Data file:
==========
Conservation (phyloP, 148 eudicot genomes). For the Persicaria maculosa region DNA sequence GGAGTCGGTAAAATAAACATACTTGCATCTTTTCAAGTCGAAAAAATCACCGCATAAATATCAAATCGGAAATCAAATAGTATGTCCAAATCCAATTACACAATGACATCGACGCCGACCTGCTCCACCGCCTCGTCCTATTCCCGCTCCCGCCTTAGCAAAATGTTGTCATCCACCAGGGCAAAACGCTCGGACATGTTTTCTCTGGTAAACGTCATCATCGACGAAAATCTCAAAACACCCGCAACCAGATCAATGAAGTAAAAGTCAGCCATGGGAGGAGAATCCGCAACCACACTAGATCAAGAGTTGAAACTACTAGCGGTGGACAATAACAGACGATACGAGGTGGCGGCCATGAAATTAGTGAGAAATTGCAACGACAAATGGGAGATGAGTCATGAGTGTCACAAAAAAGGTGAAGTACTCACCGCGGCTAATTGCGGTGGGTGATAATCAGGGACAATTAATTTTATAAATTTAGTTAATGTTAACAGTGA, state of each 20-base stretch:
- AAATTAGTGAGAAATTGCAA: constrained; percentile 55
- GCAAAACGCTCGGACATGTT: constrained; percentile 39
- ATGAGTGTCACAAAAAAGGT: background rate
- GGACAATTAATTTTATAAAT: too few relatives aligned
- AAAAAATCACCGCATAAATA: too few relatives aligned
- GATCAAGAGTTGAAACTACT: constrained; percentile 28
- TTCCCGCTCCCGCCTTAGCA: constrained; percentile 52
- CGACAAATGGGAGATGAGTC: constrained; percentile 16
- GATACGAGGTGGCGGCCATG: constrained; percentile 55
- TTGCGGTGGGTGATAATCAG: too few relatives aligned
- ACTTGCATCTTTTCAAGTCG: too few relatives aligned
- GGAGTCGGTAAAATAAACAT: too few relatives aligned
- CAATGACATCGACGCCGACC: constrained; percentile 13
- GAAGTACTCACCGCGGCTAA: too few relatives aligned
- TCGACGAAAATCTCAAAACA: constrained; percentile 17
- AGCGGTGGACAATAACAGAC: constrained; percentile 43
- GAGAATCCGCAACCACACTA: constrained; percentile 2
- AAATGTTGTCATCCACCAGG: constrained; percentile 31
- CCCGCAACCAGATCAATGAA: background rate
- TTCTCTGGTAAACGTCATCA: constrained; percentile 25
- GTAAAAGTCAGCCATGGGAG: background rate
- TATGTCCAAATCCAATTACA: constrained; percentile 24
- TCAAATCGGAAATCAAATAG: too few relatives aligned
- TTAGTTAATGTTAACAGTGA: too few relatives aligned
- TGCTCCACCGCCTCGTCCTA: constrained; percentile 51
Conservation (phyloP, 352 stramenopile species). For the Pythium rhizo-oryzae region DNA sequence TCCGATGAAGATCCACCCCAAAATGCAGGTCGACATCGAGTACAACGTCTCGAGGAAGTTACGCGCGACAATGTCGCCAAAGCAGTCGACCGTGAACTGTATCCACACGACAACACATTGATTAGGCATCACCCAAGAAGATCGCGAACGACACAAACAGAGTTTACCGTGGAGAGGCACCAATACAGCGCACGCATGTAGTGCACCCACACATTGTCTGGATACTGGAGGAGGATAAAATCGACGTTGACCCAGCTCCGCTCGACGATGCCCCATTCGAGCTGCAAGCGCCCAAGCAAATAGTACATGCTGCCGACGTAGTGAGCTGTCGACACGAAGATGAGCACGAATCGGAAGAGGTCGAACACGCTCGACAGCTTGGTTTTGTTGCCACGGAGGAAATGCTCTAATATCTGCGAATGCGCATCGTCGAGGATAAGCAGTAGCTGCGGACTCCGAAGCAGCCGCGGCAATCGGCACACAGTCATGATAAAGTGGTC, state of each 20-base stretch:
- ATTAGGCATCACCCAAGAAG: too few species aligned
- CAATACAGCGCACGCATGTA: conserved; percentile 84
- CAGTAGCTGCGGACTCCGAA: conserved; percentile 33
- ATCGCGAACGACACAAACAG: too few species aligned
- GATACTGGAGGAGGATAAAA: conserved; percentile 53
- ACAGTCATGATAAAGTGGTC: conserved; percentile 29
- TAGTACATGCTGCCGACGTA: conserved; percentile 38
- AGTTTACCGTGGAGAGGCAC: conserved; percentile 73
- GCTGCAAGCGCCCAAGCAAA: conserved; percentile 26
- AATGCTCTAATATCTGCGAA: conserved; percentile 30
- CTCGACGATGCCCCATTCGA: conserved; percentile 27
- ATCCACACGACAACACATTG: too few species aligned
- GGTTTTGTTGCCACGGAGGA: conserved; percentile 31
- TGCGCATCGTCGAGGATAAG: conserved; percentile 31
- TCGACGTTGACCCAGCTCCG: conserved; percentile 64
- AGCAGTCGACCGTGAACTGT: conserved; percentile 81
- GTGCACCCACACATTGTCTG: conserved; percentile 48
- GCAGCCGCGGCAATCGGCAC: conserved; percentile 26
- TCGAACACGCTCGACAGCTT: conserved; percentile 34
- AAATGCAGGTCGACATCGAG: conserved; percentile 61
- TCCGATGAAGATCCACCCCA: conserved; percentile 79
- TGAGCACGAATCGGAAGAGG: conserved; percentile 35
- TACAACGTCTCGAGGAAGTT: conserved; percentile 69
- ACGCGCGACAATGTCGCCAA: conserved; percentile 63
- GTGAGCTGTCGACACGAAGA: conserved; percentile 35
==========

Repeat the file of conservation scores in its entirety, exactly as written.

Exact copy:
Conservation (phyloP, 148 eudicot genomes). For the Persicaria maculosa region DNA sequence GGAGTCGGTAAAATAAACATACTTGCATCTTTTCAAGTCGAAAAAATCACCGCATAAATATCAAATCGGAAATCAAATAGTATGTCCAAATCCAATTACACAATGACATCGACGCCGACCTGCTCCACCGCCTCGTCCTATTCCCGCTCCCGCCTTAGCAAAATGTTGTCATCCACCAGGGCAAAACGCTCGGACATGTTTTCTCTGGTAAACGTCATCATCGACGAAAATCTCAAAACACCCGCAACCAGATCAATGAAGTAAAAGTCAGCCATGGGAGGAGAATCCGCAACCACACTAGATCAAGAGTTGAAACTACTAGCGGTGGACAATAACAGACGATACGAGGTGGCGGCCATGAAATTAGTGAGAAATTGCAACGACAAATGGGAGATGAGTCATGAGTGTCACAAAAAAGGTGAAGTACTCACCGCGGCTAATTGCGGTGGGTGATAATCAGGGACAATTAATTTTATAAATTTAGTTAATGTTAACAGTGA, state of each 20-base stretch:
- AAATTAGTGAGAAATTGCAA: constrained; percentile 55
- GCAAAACGCTCGGACATGTT: constrained; percentile 39
- ATGAGTGTCACAAAAAAGGT: background rate
- GGACAATTAATTTTATAAAT: too few relatives aligned
- AAAAAATCACCGCATAAATA: too few relatives aligned
- GATCAAGAGTTGAAACTACT: constrained; percentile 28
- TTCCCGCTCCCGCCTTAGCA: constrained; percentile 52
- CGACAAATGGGAGATGAGTC: constrained; percentile 16
- GATACGAGGTGGCGGCCATG: constrained; percentile 55
- TTGCGGTGGGTGATAATCAG: too few relatives aligned
- ACTTGCATCTTTTCAAGTCG: too few relatives aligned
- GGAGTCGGTAAAATAAACAT: too few relatives aligned
- CAATGACATCGACGCCGACC: constrained; percentile 13
- GAAGTACTCACCGCGGCTAA: too few relatives aligned
- TCGACGAAAATCTCAAAACA: constrained; percentile 17
- AGCGGTGGACAATAACAGAC: constrained; percentile 43
- GAGAATCCGCAACCACACTA: constrained; percentile 2
- AAATGTTGTCATCCACCAGG: constrained; percentile 31
- CCCGCAACCAGATCAATGAA: background rate
- TTCTCTGGTAAACGTCATCA: constrained; percentile 25
- GTAAAAGTCAGCCATGGGAG: background rate
- TATGTCCAAATCCAATTACA: constrained; percentile 24
- TCAAATCGGAAATCAAATAG: too few relatives aligned
- TTAGTTAATGTTAACAGTGA: too few relatives aligned
- TGCTCCACCGCCTCGTCCTA: constrained; percentile 51
Conservation (phyloP, 352 stramenopile species). For the Pythium rhizo-oryzae region DNA sequence TCCGATGAAGATCCACCCCAAAATGCAGGTCGACATCGAGTACAACGTCTCGAGGAAGTTACGCGCGACAATGTCGCCAAAGCAGTCGACCGTGAACTGTATCCACACGACAACACATTGATTAGGCATCACCCAAGAAGATCGCGAACGACACAAACAGAGTTTACCGTGGAGAGGCACCAATACAGCGCACGCATGTAGTGCACCCACACATTGTCTGGATACTGGAGGAGGATAAAATCGACGTTGACCCAGCTCCGCTCGACGATGCCCCATTCGAGCTGCAAGCGCCCAAGCAAATAGTACATGCTGCCGACGTAGTGAGCTGTCGACACGAAGATGAGCACGAATCGGAAGAGGTCGAACACGCTCGACAGCTTGGTTTTGTTGCCACGGAGGAAATGCTCTAATATCTGCGAATGCGCATCGTCGAGGATAAGCAGTAGCTGCGGACTCCGAAGCAGCCGCGGCAATCGGCACACAGTCATGATAAAGTGGTC, state of each 20-base stretch:
- ATTAGGCATCACCCAAGAAG: too few species aligned
- CAATACAGCGCACGCATGTA: conserved; percentile 84
- CAGTAGCTGCGGACTCCGAA: conserved; percentile 33
- ATCGCGAACGACACAAACAG: too few species aligned
- GATACTGGAGGAGGATAAAA: conserved; percentile 53
- ACAGTCATGATAAAGTGGTC: conserved; percentile 29
- TAGTACATGCTGCCGACGTA: conserved; percentile 38
- AGTTTACCGTGGAGAGGCAC: conserved; percentile 73
- GCTGCAAGCGCCCAAGCAAA: conserved; percentile 26
- AATGCTCTAATATCTGCGAA: conserved; percentile 30
- CTCGACGATGCCCCATTCGA: conserved; percentile 27
- ATCCACACGACAACACATTG: too few species aligned
- GGTTTTGTTGCCACGGAGGA: conserved; percentile 31
- TGCGCATCGTCGAGGATAAG: conserved; percentile 31
- TCGACGTTGACCCAGCTCCG: conserved; percentile 64
- AGCAGTCGACCGTGAACTGT: conserved; percentile 81
- GTGCACCCACACATTGTCTG: conserved; percentile 48
- GCAGCCGCGGCAATCGGCAC: conserved; percentile 26
- TCGAACACGCTCGACAGCTT: conserved; percentile 34
- AAATGCAGGTCGACATCGAG: conserved; percentile 61
- TCCGATGAAGATCCACCCCA: conserved; percentile 79
- TGAGCACGAATCGGAAGAGG: conserved; percentile 35
- TACAACGTCTCGAGGAAGTT: conserved; percentile 69
- ACGCGCGACAATGTCGCCAA: conserved; percentile 63
- GTGAGCTGTCGACACGAAGA: conserved; percentile 35